The American Marketing Association (AMA) defines branding as follows: "A brand is a customer experience represented by a collection of images and ideas; often, it refers to a symbol such as a name, logo, slogan, and design scheme." It's important that when you promote or advertise your business you not only develop a consistent look and feel by your choice of colors, fonts and images but also that you use those elements consistently. It's okay for your look to subtly evolve over time, but don't change the look completely too often. Their's definite equity in consistency. Humans are creatures of habit and don't take to change that readily-think of the Classic Coke fiasco of a few years back. The formula changed, then the packaging changed to accomodate the PR fallout from the perceived taste difference. All the same, Coke consumers were not pleased and I suspect product sales were effected.
The AMA goes on to state: "Brand recognition and other reactions are created by the accumulation of experiences with the specific product or service, both directly relating to its use, and through the influence of advertising, design, and media commentary A brand often includes an explicit logo, fonts, color schemes, symbols, sound which may be developed to represent implicit values, ideas, and even personality.*"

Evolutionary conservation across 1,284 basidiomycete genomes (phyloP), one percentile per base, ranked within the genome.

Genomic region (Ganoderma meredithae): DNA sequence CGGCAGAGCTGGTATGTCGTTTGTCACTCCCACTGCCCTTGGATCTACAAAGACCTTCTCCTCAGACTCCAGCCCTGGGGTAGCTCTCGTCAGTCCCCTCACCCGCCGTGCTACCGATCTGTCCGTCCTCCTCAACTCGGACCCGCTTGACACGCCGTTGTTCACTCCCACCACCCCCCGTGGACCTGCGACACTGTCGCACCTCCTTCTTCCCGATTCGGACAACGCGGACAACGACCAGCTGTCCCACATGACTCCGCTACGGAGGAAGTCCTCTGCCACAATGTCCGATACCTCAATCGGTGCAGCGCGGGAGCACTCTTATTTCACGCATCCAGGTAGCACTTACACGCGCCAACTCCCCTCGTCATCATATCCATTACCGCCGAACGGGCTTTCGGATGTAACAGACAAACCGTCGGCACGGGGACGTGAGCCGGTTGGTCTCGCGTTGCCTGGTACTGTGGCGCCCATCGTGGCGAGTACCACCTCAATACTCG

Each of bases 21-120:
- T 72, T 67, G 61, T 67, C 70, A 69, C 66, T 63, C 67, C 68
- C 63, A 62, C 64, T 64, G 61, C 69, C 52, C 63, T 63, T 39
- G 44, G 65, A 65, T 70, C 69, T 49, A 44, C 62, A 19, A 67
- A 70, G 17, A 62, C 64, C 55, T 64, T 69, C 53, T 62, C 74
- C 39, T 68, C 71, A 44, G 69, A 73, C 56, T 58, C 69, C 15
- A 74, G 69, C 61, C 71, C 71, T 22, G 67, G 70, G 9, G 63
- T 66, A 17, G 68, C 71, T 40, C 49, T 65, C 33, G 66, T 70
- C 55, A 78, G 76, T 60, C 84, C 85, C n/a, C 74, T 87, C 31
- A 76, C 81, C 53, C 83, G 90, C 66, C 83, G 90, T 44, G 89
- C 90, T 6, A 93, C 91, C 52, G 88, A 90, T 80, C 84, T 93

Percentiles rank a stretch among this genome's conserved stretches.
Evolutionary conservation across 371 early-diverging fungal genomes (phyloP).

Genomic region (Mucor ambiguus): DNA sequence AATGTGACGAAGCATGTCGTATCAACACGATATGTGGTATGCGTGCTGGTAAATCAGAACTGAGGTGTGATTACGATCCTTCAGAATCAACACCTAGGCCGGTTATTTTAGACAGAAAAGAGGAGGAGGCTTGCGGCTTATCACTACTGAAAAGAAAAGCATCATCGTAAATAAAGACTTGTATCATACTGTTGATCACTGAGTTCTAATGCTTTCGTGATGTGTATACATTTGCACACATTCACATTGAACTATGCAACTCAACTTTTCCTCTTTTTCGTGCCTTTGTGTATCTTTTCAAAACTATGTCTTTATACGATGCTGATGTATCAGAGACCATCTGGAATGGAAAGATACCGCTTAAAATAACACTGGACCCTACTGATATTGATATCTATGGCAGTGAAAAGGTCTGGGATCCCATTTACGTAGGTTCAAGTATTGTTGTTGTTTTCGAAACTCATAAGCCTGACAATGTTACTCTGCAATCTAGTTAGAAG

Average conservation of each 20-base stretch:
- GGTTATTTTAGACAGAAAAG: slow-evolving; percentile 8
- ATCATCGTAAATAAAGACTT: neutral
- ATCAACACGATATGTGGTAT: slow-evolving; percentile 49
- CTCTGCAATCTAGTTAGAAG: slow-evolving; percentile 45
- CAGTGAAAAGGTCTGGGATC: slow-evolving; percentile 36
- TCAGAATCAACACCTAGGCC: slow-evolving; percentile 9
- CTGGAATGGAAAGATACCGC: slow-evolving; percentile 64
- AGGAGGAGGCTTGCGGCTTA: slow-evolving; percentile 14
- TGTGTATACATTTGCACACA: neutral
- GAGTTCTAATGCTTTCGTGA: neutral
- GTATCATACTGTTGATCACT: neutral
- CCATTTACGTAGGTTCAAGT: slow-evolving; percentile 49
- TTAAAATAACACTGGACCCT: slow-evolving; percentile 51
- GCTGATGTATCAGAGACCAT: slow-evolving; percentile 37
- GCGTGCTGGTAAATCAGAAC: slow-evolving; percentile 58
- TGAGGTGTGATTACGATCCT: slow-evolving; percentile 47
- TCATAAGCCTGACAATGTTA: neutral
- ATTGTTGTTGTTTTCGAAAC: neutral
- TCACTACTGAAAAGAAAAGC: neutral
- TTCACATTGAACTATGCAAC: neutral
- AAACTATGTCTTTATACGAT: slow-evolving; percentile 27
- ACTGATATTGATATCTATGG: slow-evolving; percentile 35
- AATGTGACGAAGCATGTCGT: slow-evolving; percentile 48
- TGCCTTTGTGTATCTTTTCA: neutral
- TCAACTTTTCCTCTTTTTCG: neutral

It takes time and effort for a brand to develop and then ultimately readily recognized. It is not an overnight process. Budget for it and be prepared to stay in for the long haul. We say over and over visibility and consistency breeds credibilty--or in other words, you say something to the same crowd (YOUR demographic) often enough, eventually people will believe and respond to it.
There is definite value when a customer recognizes your look, maintain that look consistently throughout your marketing efforts. Let Melissa or I know if there is anything we can do to help with your business branding efforts either in print, online or via social media, only don't ask us to physically brand livestock....that's were we draw the line!
*Source: AMA, SEMPO and Wikipedia